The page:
council is not quite as firm as it should be perhaps, so there is a question about that as well.



The capital cost of construction for a new water system in Dartmouth, even though the tenders have
been called for proposals. One of the things about an amalgamated city and when you have one unit together,
they will be able to make savings, I think they will be able to work together on a water system and what a
great idea but do you need total amalgamation to get cooperation? As an example, the Mayor of Wolfville,
in council, has written to the Minister of Municipal Affairs because the Mayor of Wolfville, the Mayor of
Kentville, the Warden of Kings County and the Mayor of Berwick have all gotten together and said that they
want to look at joint policing, would you send an official down from your office to give us a hand and be kind
of an impartial chairman and help us through the ropes? You see, we didn’t need amalgamation in Kings
County to get that level of cooperation.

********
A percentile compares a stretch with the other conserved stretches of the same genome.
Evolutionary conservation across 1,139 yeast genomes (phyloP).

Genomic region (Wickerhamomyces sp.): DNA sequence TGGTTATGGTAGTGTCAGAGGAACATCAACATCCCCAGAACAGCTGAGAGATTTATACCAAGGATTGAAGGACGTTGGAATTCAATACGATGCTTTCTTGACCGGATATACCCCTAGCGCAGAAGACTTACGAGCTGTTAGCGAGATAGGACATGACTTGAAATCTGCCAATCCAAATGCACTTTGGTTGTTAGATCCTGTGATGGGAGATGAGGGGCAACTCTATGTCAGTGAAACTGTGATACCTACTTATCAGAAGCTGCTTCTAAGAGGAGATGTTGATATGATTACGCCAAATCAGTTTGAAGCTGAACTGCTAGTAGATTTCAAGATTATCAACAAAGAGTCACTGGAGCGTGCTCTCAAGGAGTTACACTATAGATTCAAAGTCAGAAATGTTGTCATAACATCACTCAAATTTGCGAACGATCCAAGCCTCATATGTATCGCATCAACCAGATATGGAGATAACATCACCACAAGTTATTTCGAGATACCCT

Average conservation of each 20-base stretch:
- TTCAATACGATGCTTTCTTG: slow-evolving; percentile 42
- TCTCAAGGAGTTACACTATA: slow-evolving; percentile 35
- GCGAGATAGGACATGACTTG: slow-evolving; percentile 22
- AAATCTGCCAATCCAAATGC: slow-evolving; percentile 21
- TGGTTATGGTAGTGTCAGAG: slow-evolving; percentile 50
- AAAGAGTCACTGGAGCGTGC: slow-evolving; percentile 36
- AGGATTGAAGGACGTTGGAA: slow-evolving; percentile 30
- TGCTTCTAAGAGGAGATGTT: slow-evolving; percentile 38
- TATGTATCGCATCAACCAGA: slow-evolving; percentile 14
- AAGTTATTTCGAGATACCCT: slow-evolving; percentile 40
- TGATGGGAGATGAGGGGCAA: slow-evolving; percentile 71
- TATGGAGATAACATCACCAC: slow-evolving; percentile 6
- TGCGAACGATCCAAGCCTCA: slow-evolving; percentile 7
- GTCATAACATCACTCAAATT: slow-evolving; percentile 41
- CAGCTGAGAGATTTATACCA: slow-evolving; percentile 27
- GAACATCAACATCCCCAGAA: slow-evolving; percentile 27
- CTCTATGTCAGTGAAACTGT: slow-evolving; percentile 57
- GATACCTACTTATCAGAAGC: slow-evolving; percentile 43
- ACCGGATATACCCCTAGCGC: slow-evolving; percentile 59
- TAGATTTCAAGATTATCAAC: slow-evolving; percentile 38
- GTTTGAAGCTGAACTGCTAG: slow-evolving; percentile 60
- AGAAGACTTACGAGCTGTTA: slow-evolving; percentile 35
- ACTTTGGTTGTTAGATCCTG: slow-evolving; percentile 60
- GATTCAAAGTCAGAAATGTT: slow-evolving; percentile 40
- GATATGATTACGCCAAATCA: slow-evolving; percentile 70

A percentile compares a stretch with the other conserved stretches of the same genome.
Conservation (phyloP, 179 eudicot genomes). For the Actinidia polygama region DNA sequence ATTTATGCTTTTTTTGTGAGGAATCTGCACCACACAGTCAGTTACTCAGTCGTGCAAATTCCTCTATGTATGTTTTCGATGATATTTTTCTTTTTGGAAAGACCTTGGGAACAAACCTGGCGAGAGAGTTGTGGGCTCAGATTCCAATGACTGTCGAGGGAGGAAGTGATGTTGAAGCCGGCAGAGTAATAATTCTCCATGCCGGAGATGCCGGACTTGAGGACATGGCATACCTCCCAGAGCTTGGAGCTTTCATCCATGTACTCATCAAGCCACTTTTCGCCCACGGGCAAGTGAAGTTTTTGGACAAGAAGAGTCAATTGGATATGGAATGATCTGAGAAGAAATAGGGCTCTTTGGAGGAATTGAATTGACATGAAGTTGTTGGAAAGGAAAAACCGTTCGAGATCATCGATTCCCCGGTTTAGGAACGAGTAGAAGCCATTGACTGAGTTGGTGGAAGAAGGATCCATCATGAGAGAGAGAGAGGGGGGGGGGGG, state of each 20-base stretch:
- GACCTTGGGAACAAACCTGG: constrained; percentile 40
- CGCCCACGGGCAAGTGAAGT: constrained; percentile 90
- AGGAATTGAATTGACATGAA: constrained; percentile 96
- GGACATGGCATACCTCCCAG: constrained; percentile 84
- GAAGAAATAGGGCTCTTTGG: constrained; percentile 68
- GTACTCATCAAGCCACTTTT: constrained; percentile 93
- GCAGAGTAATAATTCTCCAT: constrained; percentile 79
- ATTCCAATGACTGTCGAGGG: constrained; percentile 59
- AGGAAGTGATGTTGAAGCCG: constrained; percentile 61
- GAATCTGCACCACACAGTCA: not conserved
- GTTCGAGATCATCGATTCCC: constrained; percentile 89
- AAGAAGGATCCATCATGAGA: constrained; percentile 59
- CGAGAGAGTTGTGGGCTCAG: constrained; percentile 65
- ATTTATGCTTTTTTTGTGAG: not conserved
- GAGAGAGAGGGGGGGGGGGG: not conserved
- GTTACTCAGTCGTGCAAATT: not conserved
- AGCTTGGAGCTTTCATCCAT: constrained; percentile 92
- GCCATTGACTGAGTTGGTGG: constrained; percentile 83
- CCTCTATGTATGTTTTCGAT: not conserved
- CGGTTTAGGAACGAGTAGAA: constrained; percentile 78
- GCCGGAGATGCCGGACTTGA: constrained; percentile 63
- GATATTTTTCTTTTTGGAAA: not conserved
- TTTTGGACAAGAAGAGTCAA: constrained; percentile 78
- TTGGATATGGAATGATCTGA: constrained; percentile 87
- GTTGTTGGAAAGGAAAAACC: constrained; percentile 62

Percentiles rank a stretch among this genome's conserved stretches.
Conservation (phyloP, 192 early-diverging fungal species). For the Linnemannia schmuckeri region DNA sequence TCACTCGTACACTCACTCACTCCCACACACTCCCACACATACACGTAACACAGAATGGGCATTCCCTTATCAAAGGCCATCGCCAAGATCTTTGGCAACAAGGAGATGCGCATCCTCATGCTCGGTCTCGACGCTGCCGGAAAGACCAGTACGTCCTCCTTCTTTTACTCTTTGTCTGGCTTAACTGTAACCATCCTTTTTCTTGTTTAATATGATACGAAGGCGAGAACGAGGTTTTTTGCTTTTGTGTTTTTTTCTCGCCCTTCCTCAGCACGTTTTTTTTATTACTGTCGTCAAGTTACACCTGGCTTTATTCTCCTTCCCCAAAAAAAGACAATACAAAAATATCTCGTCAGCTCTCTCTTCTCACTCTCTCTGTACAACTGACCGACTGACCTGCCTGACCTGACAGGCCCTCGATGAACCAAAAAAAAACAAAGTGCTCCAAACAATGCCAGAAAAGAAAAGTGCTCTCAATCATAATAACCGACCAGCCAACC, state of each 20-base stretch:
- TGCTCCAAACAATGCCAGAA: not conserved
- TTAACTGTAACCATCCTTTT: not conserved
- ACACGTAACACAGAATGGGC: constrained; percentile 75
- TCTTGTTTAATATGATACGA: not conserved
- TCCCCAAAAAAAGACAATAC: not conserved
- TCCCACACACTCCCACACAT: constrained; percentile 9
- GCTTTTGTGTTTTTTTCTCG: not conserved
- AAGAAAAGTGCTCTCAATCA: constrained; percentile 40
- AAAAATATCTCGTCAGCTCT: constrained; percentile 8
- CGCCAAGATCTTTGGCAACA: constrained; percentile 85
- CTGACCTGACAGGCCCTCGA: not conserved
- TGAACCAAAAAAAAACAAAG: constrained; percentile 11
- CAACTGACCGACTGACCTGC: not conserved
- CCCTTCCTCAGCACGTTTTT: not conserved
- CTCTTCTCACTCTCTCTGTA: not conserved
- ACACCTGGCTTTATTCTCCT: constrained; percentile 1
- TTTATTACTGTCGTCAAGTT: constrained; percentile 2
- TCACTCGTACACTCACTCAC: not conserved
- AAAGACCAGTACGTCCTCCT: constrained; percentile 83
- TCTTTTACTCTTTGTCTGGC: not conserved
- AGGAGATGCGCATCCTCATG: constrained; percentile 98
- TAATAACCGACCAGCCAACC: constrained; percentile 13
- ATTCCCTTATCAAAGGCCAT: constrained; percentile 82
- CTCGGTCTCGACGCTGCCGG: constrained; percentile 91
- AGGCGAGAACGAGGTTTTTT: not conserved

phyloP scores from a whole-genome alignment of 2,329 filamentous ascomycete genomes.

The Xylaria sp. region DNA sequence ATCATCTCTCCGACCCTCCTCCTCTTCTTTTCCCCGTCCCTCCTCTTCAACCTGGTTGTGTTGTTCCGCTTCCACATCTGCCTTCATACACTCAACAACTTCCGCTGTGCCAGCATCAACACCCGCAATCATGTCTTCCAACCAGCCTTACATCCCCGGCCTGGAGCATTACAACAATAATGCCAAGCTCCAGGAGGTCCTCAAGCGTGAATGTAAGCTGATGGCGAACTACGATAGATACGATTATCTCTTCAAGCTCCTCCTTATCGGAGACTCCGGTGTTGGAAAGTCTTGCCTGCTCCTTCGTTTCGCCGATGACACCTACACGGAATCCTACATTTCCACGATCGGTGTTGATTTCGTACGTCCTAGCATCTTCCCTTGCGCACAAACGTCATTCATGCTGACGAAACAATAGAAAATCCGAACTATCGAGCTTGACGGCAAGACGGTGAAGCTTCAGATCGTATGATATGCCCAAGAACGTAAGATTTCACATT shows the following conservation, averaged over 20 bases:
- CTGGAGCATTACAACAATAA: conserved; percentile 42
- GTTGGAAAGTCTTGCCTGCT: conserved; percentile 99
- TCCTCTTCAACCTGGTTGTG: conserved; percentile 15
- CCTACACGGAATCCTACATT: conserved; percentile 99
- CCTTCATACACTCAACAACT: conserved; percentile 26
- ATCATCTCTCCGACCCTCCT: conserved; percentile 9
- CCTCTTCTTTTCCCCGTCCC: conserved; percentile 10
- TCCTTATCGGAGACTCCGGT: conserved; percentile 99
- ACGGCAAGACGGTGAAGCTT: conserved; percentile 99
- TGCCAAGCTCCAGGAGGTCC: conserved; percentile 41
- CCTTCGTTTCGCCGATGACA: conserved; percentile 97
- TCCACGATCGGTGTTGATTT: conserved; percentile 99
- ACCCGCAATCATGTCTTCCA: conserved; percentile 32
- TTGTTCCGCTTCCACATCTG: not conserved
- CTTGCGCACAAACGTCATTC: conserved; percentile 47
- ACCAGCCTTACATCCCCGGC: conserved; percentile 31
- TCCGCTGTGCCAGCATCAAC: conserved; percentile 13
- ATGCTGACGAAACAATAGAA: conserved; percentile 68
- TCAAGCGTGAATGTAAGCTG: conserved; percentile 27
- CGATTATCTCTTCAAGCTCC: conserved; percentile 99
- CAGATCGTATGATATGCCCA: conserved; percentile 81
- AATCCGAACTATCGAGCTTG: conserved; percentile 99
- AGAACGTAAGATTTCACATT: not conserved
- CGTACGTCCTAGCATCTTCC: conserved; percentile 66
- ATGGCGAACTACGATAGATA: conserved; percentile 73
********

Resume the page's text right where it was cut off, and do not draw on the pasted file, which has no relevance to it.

I hope the minister has sent the person down there and I hope that the Minister for the Economic
Renewal Agency didn’t protest too much about it because he said that wouldn’t happen without his permission,
but I hope that minister will do as the Mayor of Wolfville has requested.



Also, another example of cooperation without amalgamation is the Town of Kentville and the Village
of New Minas, they have entered into talks and now they are going to have a common recreation commission
with one person in charge. What a great idea. This is what can be done through cooperation; it is not forced.



A couple of years ago when New Minas ran out of water when we had a dry summer, they hooked
up the Kentville water system through to New Minas and the people of New Minas were drinking Kentville
water and it didn’t hurt them a bit, even though there was fluoride in Kentville and they don’t have it in New
Minas. They didn’t even notice and their teeth are stronger, so cooperation can be achieved. Savings in tax
dollars can be achieved and you do not need to lose the identify of the villages, towns and the communities
that we presently have.



This government, with its strong-arm tactics of using brute force in sheer numbers to make things
happen, is perhaps not the very best way that we can go because Nova Scotians, whether we like it or not, do
have pretty good sense and pretty good judgment. In fact, they will draw the conclusions that should be drawn
without the government coming in and forcing it upon them. To my mind, Madam Speaker, I believe that they